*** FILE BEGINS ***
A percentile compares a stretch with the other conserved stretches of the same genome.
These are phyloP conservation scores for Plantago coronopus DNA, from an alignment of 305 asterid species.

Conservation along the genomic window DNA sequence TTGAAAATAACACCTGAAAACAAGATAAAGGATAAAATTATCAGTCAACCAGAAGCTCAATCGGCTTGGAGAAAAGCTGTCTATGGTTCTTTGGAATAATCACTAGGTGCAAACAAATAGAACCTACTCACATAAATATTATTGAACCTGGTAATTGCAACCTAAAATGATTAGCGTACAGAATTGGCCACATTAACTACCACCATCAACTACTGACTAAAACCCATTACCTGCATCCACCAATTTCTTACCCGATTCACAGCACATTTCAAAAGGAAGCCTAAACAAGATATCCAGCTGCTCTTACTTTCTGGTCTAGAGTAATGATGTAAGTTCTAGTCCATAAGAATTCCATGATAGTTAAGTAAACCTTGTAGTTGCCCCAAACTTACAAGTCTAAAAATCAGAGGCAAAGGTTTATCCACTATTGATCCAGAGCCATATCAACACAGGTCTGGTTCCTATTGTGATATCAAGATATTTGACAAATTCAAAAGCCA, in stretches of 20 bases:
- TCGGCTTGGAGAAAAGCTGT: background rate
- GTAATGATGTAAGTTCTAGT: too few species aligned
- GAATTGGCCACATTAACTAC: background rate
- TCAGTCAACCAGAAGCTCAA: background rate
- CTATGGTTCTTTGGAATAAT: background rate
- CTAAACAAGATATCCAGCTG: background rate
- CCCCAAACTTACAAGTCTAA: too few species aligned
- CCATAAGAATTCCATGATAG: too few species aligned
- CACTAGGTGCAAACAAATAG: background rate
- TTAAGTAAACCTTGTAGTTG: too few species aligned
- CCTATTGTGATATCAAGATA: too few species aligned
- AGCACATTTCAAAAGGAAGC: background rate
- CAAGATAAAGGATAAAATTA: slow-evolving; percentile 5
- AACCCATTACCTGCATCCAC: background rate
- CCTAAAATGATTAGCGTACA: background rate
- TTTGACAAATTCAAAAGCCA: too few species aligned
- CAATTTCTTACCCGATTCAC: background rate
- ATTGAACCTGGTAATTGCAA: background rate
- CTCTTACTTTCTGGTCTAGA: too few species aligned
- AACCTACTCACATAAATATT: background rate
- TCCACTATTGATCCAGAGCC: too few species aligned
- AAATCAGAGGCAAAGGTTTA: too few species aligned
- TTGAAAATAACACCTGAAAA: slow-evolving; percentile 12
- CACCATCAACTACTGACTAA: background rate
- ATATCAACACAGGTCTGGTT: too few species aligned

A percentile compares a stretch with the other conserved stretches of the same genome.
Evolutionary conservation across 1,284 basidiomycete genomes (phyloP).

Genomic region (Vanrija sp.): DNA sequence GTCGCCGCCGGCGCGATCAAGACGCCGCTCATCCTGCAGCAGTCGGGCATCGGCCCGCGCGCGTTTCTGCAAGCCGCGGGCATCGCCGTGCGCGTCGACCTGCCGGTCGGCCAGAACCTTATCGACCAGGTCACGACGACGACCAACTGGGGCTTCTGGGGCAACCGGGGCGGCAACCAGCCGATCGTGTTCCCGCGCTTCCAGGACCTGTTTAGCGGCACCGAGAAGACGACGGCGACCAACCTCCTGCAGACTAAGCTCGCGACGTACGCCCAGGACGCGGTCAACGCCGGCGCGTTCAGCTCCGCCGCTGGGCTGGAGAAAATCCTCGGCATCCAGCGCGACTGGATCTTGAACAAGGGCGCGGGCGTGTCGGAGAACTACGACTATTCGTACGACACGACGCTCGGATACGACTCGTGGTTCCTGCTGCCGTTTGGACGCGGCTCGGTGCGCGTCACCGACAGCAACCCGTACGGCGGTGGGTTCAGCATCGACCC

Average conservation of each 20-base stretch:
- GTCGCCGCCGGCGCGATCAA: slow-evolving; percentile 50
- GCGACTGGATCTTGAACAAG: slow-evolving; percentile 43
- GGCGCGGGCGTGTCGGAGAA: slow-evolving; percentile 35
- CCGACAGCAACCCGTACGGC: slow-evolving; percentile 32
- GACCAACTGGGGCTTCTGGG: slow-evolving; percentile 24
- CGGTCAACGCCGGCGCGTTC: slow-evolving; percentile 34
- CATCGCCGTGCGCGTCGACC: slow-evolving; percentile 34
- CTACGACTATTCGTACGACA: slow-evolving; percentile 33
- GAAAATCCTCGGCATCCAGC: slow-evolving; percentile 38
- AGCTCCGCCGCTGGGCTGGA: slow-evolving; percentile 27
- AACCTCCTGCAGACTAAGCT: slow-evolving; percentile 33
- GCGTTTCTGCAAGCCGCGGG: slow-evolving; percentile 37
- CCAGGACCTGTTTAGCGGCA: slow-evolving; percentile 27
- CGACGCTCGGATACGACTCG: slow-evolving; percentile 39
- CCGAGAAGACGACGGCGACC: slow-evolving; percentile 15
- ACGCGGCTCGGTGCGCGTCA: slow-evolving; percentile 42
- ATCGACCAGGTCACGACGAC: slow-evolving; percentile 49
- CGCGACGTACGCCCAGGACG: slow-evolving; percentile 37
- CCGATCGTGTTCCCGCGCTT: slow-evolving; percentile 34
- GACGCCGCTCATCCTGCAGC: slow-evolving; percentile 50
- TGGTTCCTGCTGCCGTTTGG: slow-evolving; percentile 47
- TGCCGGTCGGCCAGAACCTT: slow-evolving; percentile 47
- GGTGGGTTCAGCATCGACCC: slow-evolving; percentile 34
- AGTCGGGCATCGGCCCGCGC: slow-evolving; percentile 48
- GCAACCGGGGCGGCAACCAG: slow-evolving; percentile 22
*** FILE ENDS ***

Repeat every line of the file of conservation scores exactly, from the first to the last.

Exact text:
A percentile compares a stretch with the other conserved stretches of the same genome.
These are phyloP conservation scores for Plantago coronopus DNA, from an alignment of 305 asterid species.

Conservation along the genomic window DNA sequence TTGAAAATAACACCTGAAAACAAGATAAAGGATAAAATTATCAGTCAACCAGAAGCTCAATCGGCTTGGAGAAAAGCTGTCTATGGTTCTTTGGAATAATCACTAGGTGCAAACAAATAGAACCTACTCACATAAATATTATTGAACCTGGTAATTGCAACCTAAAATGATTAGCGTACAGAATTGGCCACATTAACTACCACCATCAACTACTGACTAAAACCCATTACCTGCATCCACCAATTTCTTACCCGATTCACAGCACATTTCAAAAGGAAGCCTAAACAAGATATCCAGCTGCTCTTACTTTCTGGTCTAGAGTAATGATGTAAGTTCTAGTCCATAAGAATTCCATGATAGTTAAGTAAACCTTGTAGTTGCCCCAAACTTACAAGTCTAAAAATCAGAGGCAAAGGTTTATCCACTATTGATCCAGAGCCATATCAACACAGGTCTGGTTCCTATTGTGATATCAAGATATTTGACAAATTCAAAAGCCA, in stretches of 20 bases:
- TCGGCTTGGAGAAAAGCTGT: background rate
- GTAATGATGTAAGTTCTAGT: too few species aligned
- GAATTGGCCACATTAACTAC: background rate
- TCAGTCAACCAGAAGCTCAA: background rate
- CTATGGTTCTTTGGAATAAT: background rate
- CTAAACAAGATATCCAGCTG: background rate
- CCCCAAACTTACAAGTCTAA: too few species aligned
- CCATAAGAATTCCATGATAG: too few species aligned
- CACTAGGTGCAAACAAATAG: background rate
- TTAAGTAAACCTTGTAGTTG: too few species aligned
- CCTATTGTGATATCAAGATA: too few species aligned
- AGCACATTTCAAAAGGAAGC: background rate
- CAAGATAAAGGATAAAATTA: slow-evolving; percentile 5
- AACCCATTACCTGCATCCAC: background rate
- CCTAAAATGATTAGCGTACA: background rate
- TTTGACAAATTCAAAAGCCA: too few species aligned
- CAATTTCTTACCCGATTCAC: background rate
- ATTGAACCTGGTAATTGCAA: background rate
- CTCTTACTTTCTGGTCTAGA: too few species aligned
- AACCTACTCACATAAATATT: background rate
- TCCACTATTGATCCAGAGCC: too few species aligned
- AAATCAGAGGCAAAGGTTTA: too few species aligned
- TTGAAAATAACACCTGAAAA: slow-evolving; percentile 12
- CACCATCAACTACTGACTAA: background rate
- ATATCAACACAGGTCTGGTT: too few species aligned

A percentile compares a stretch with the other conserved stretches of the same genome.
Evolutionary conservation across 1,284 basidiomycete genomes (phyloP).

Genomic region (Vanrija sp.): DNA sequence GTCGCCGCCGGCGCGATCAAGACGCCGCTCATCCTGCAGCAGTCGGGCATCGGCCCGCGCGCGTTTCTGCAAGCCGCGGGCATCGCCGTGCGCGTCGACCTGCCGGTCGGCCAGAACCTTATCGACCAGGTCACGACGACGACCAACTGGGGCTTCTGGGGCAACCGGGGCGGCAACCAGCCGATCGTGTTCCCGCGCTTCCAGGACCTGTTTAGCGGCACCGAGAAGACGACGGCGACCAACCTCCTGCAGACTAAGCTCGCGACGTACGCCCAGGACGCGGTCAACGCCGGCGCGTTCAGCTCCGCCGCTGGGCTGGAGAAAATCCTCGGCATCCAGCGCGACTGGATCTTGAACAAGGGCGCGGGCGTGTCGGAGAACTACGACTATTCGTACGACACGACGCTCGGATACGACTCGTGGTTCCTGCTGCCGTTTGGACGCGGCTCGGTGCGCGTCACCGACAGCAACCCGTACGGCGGTGGGTTCAGCATCGACCC

Average conservation of each 20-base stretch:
- GTCGCCGCCGGCGCGATCAA: slow-evolving; percentile 50
- GCGACTGGATCTTGAACAAG: slow-evolving; percentile 43
- GGCGCGGGCGTGTCGGAGAA: slow-evolving; percentile 35
- CCGACAGCAACCCGTACGGC: slow-evolving; percentile 32
- GACCAACTGGGGCTTCTGGG: slow-evolving; percentile 24
- CGGTCAACGCCGGCGCGTTC: slow-evolving; percentile 34
- CATCGCCGTGCGCGTCGACC: slow-evolving; percentile 34
- CTACGACTATTCGTACGACA: slow-evolving; percentile 33
- GAAAATCCTCGGCATCCAGC: slow-evolving; percentile 38
- AGCTCCGCCGCTGGGCTGGA: slow-evolving; percentile 27
- AACCTCCTGCAGACTAAGCT: slow-evolving; percentile 33
- GCGTTTCTGCAAGCCGCGGG: slow-evolving; percentile 37
- CCAGGACCTGTTTAGCGGCA: slow-evolving; percentile 27
- CGACGCTCGGATACGACTCG: slow-evolving; percentile 39
- CCGAGAAGACGACGGCGACC: slow-evolving; percentile 15
- ACGCGGCTCGGTGCGCGTCA: slow-evolving; percentile 42
- ATCGACCAGGTCACGACGAC: slow-evolving; percentile 49
- CGCGACGTACGCCCAGGACG: slow-evolving; percentile 37
- CCGATCGTGTTCCCGCGCTT: slow-evolving; percentile 34
- GACGCCGCTCATCCTGCAGC: slow-evolving; percentile 50
- TGGTTCCTGCTGCCGTTTGG: slow-evolving; percentile 47
- TGCCGGTCGGCCAGAACCTT: slow-evolving; percentile 47
- GGTGGGTTCAGCATCGACCC: slow-evolving; percentile 34
- AGTCGGGCATCGGCCCGCGC: slow-evolving; percentile 48
- GCAACCGGGGCGGCAACCAG: slow-evolving; percentile 22